Abstract

There is a dominant trend in the offshore wind industry towards larger turbines. Another trend is the diminishing availability of shallow coastal areas suitable for bottom-fixed wind turbine installation. As a consequence, there is an increased focus on the development of floating wind turbines to harness the great wind resources often found at deeper waters. Installation and maintenance of large floating wind turbines by crane ships is currently a main cost driver. The availability of such large crane ships as well as suitable weather windows for their operation at windy offshore sites are limited. The Bluewind concept is a design that allows the turbine tower to be raised and lowered through the center of a floater providing the needed buoyancy and stability. Installation as well as replacement or maintenance of blades and other parts of the turbine can thus be performed from a variety of vessels, as the need for heavy and high lifting cranes is eliminated. In this paper we give an outline and a reality assessment of the concept.

Introduction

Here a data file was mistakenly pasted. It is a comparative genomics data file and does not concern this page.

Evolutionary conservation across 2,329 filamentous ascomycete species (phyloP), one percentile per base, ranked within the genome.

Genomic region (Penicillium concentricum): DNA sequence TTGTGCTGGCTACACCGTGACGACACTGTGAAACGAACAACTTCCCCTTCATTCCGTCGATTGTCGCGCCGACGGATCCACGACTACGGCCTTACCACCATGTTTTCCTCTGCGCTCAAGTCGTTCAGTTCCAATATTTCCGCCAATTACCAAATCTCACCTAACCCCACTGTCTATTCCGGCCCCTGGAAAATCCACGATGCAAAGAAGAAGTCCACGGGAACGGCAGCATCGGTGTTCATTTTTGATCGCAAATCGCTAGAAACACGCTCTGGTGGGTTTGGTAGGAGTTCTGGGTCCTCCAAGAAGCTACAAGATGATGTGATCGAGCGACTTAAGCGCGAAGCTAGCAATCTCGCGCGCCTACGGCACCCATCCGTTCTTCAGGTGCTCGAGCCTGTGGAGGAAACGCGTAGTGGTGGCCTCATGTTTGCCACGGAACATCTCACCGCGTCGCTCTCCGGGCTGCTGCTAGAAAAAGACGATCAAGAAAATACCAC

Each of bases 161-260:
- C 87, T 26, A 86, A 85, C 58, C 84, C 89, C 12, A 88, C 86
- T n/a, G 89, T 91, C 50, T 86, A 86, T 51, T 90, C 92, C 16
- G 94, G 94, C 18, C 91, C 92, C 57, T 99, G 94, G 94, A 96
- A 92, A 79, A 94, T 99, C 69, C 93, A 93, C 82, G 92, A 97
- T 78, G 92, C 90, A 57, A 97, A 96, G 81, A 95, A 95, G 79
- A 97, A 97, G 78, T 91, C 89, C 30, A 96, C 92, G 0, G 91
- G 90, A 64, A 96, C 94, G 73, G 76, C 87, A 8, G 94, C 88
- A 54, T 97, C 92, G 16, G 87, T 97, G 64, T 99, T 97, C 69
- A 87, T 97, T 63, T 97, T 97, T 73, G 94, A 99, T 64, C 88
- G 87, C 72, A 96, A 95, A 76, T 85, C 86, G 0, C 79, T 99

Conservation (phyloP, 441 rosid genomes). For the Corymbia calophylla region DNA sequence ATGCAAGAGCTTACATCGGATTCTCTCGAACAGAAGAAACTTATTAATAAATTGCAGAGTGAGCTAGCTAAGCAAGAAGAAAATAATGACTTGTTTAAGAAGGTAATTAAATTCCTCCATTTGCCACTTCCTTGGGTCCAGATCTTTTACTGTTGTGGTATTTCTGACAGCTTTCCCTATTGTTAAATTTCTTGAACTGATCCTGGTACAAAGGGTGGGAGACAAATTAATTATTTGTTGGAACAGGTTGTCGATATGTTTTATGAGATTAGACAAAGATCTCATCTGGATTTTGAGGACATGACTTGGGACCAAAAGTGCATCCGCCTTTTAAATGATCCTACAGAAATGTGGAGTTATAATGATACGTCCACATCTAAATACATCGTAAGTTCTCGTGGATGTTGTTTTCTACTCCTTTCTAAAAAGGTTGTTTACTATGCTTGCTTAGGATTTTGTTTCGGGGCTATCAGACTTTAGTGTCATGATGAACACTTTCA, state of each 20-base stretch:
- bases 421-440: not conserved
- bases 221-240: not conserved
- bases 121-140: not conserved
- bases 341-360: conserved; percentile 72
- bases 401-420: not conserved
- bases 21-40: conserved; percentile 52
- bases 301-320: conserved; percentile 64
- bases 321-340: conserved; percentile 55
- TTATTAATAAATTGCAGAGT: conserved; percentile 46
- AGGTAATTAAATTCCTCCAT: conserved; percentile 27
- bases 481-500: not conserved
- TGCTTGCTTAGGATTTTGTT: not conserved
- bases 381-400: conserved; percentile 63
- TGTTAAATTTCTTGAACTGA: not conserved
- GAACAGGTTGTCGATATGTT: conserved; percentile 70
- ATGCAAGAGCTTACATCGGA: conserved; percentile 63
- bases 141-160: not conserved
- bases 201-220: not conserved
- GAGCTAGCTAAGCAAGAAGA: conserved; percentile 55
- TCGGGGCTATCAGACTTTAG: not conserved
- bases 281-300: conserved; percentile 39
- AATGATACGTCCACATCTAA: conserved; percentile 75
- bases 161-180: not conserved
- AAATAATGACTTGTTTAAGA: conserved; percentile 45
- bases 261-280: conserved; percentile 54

In 2009, the first floating offshore wind turbine (FOWT), the Hywind Demo (Skaare et al., 2015), was put in operation at the Marine Energy Test Centre outside Karmøy, Norway, by the energy company Equinor (then Statoil). This prototype FOWT consists of a Siemens 2.3 MW turbine mounted on a spar-buoy floater. Today, a commercial floating offshore wind farm, Hywind Scotland, consisting of five 6 MW FOWTs of the Hywind type, is in operation since 2017. The latest project based on the spar-buoy concept is Hywind Tampen, where eleven 8 MW FOWTs will provide electrification of the Snorre and Gullfaks offshore field operations in the Norwegian North Sea. In the decade since the first FOWT was launched, many alternative FOWT designs have been developed, but few have yet reached maturity in terms of demonstration. A notable FOWT concept is WindFloat (Roddier et al., 2010), where the turbine is mounted at one of the corners of a triangular semi-submersible, instead of a spar-buoy. The largest FOWTs installed so far are in the WindFloat Atlantic project, where 8.4 MW Vestas turbines are mounted on three semi-submersibles off the coast of Portugal. In addition to spar-buoys and semi-submersibles, FOWT designs based on barges (Kosasih et al., 2020) and tension-leg platforms (Uzunoglu and Soares, 2020) have been developed.

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